SBJ breaks down the impact of various ballpark giveaways and promotions on attendance. There’s a chart at the link that I’m not going to reproduce here. Suffice it to say, however, that Webkinz night is quite the draw. College Night and Little League Day, however, may as well be replaced by an H1N1 promotion.

(Thanks to Pete Toms for the link)

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  1. Nate said...

    I’ve had a theory (unproven) that they link the better giveaways to Interleague, propping up the attendance figures (as if they needed to in early summer) thus perpetuating Interleague. Also, MLB’s satellites are watching us constantly.

  2. smsetnor said...

    I know with our college night with the Braves, we do it on Tuesdays/Wednesdays, so I wonder if that’s pretty standard across the board for major league teams.

  3. John_Michael said...

    Nate, in addition, MLB only lets the fans have less valuable giveaways when NYY/BOS is in town so the fans aren’t as excited, therefore they’re not as able to pass their collective energy to the home team, thus more easily enabling NYY/BOS to win more games and reach the post season for TV rating purposes.

  4. Mode:Theif and Lair said...

    By far, my favorite promotion is Fireworks Night, or as I like to call it, “Get The Hell Out Of The Parking Lot In Under 5 Minutes While Everyone Else Is Mesmorized Like A Deadhead On An Acid Trip” Night.

  5. TC said...

    M:TaL – If you are urban dwelling and, like, me, ride a bicycle to the stadium, you call that night: every night. 

    Also, this chart clearly doesn’t include the most popular Phillies’ promotion (this of course, is pre-World Series championship, because post-championship, the Phils have sold just about every game out regardless): Dollar Dog Night.  Now, $1 for a hotdog is what a person SHOULD pay for a hotdog, anyway, so this wouldn’t seem like such a big deal, if it hadn’t become tradition to sit in the upper deck and attempt to eat one hot dog per inning.  Naturally, you’ll need something to wash down 9 hotdogs, and tradition also dictates that you should use beer: one per inning.

  6. Aarcraft said...

    I had some fireworks explode in the stands three rows in front of me at a minor league game. I also get out of Dodge before the fireworks show starts. For different reasons.

  7. Mike Dark said...

    Thanks for the great link.

    With the Red Sox being the sole team not provide a giveaway list, that leaves 29 teams.  Yet only 28 gave away caps, so one team did not have a cap giveaway the entire season!  Who the hell was that?  How is that even possible?  That boggles my mind.

  8. Ryne said...

    I agree that the method of comparison here seems suspect. I can only really speak from my experience as to how the Twins do giveaways, but I really doubt that people are drawn to the park to pick up magnetic schedules. However, teams usually give those out during the opening series, so there is an attendance spike for that.

    Additionally, I can confirm that the Twins also do a mid-week student night as well, so it’s hardly fair to compare it to bobblehead games that are usually on weekends.

  9. bleachercreature said...

    No cap giveaway?  The reason Boston didn’t provide a promotion/giveaway list is because they didn’t have any.  They mail a few things to season ticket holders (media guide/baseball), all they give at the park is a calendar on opening day.  Also, what they mail depends on the season ticket package you purchase.  As long as they continue selling out(the streak is a fraud) they won’t be giving much away.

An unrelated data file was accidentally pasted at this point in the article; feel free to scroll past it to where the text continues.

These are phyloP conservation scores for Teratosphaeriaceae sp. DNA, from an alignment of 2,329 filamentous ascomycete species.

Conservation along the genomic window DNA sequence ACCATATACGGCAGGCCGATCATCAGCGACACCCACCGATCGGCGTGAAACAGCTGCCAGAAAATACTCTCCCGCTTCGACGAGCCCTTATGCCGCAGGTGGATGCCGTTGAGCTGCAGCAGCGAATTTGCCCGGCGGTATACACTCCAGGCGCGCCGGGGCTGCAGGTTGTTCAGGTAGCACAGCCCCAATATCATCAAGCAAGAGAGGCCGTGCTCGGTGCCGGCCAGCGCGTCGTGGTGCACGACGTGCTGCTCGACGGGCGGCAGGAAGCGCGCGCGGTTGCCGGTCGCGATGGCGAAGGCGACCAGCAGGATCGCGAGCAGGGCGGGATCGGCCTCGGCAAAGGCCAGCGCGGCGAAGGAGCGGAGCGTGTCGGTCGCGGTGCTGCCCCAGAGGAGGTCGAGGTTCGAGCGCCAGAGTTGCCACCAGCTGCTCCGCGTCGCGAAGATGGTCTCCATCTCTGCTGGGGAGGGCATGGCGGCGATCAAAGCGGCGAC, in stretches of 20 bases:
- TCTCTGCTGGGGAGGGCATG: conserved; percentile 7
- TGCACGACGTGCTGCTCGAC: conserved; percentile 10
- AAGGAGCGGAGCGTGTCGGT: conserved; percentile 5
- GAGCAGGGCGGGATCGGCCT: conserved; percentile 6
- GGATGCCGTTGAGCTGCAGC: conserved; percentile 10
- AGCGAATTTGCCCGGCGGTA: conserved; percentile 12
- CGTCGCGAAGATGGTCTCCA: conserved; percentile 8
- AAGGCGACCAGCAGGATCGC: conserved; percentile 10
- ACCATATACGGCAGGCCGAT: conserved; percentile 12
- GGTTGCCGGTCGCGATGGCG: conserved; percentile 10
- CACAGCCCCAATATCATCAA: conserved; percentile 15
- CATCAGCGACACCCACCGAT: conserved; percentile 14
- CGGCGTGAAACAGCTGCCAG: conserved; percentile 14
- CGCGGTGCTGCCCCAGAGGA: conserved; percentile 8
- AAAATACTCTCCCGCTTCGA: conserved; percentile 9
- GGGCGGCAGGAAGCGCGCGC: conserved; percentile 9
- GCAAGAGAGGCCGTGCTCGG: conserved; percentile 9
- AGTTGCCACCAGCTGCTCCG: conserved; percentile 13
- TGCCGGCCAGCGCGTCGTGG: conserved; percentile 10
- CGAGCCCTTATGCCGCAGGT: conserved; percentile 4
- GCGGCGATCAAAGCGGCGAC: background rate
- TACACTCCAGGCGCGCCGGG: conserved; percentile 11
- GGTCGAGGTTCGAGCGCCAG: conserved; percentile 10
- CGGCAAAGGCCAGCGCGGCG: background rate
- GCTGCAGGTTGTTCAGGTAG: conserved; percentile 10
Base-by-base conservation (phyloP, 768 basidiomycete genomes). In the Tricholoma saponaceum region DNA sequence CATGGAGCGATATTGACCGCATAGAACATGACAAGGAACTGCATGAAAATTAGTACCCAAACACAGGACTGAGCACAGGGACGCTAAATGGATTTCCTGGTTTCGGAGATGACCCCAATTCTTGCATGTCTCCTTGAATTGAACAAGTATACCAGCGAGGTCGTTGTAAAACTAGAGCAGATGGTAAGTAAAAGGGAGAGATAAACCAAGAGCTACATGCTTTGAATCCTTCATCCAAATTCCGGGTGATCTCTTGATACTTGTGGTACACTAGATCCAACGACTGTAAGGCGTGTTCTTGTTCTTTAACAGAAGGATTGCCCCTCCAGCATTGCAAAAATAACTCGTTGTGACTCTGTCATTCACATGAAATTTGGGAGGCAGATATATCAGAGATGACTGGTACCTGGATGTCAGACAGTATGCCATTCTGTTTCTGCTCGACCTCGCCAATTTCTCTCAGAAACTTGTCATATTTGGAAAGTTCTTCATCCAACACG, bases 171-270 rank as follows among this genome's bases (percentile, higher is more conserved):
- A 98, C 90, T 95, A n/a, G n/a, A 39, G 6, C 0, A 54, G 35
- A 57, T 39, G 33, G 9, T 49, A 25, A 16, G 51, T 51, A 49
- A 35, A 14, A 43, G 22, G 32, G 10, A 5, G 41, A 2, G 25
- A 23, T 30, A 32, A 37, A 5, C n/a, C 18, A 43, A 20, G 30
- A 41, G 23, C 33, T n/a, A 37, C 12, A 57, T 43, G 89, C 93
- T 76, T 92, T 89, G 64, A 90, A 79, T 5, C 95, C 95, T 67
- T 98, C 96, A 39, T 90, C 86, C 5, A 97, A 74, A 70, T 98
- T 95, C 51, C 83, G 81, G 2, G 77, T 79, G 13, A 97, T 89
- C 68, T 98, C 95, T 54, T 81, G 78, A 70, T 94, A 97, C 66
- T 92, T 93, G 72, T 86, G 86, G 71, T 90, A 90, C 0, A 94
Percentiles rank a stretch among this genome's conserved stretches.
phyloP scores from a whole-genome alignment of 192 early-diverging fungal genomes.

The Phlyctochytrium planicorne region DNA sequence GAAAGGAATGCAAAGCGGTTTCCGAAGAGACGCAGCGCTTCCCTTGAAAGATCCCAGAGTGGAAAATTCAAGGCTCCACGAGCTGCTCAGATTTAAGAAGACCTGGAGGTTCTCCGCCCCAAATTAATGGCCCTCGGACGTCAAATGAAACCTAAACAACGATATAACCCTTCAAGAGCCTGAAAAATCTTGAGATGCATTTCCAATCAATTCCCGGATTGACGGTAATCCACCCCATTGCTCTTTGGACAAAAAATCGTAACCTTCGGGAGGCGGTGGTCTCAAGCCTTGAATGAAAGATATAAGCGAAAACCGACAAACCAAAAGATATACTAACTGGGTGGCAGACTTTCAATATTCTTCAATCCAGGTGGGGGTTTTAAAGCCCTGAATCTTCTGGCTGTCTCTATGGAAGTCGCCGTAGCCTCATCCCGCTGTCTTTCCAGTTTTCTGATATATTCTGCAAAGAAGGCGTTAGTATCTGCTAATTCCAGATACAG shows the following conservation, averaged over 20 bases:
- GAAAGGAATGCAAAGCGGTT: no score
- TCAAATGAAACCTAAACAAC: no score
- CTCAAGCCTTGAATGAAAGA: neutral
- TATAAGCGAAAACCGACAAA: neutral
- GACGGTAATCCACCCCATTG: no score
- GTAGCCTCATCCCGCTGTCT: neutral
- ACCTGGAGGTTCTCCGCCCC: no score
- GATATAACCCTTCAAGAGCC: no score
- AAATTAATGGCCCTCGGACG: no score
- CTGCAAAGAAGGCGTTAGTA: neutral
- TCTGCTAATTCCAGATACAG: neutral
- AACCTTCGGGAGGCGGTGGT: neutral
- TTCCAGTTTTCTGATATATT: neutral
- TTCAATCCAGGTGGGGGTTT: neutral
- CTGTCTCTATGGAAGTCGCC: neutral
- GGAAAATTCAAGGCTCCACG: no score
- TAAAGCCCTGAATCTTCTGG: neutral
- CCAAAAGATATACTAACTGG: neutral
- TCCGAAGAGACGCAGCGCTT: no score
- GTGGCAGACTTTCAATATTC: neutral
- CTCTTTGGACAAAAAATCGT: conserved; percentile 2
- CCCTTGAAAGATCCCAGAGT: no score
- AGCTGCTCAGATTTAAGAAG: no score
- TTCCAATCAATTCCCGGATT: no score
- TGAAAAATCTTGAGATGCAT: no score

10. Wooden U. Lykteneau said...

    I think this is a specious exercise, given the ratio of the perceived value of the promotions/giveaways to the diversity of ticket prices. In the minors, it’s often a significant portion of the ticket price, sometimes even 1:1 ($10 retail value giveaway, $10 ticket), but I have a hard time believing that the tipping point for folks going to major-league game and sitting somewhere other than the cheapest seats is a bobblehead.

    I’m also suspicious that the methodology is not laid out. Comparing a promotional game to a non-promotional game is meaningless if you’re not factoring in day of the week AND month, if not weather and opponent.

  11. Dr Paisley said...

    I am assuming that Negro Leagues-related days came under the “cultural” rubric, but they really should be their own category, with a notation of the temperature on the field at game time correlated to the amount of wool/flannel fabric on the players.

  12. John_Michael said...

    Moneyball II: Statistics Driving Marketing for MLB’s Indians

    An example: “Using statistical analysis of ticket purchases to understand the preferences and price limits of their fans, the Indians learned that fireworks after a game draw an additional 4,000 fans; every one-degree temperature drop below 70 Fahrenheit costs them 300; and when the New York Yankees come to town, attendance jumps 11,000.

  13. Christopher Bates said...

    I agree that this study, if you can call it that, is questionable at best.

    For example, it says that fireworks nights increase attendance by 8.6%. Well, I know that the Angels do fireworks night every Friday, and on the 4th of July. Of course the attendance is up on those days, but is it really the fireworks? I am assuming that most other teams follow a very similar pattern.

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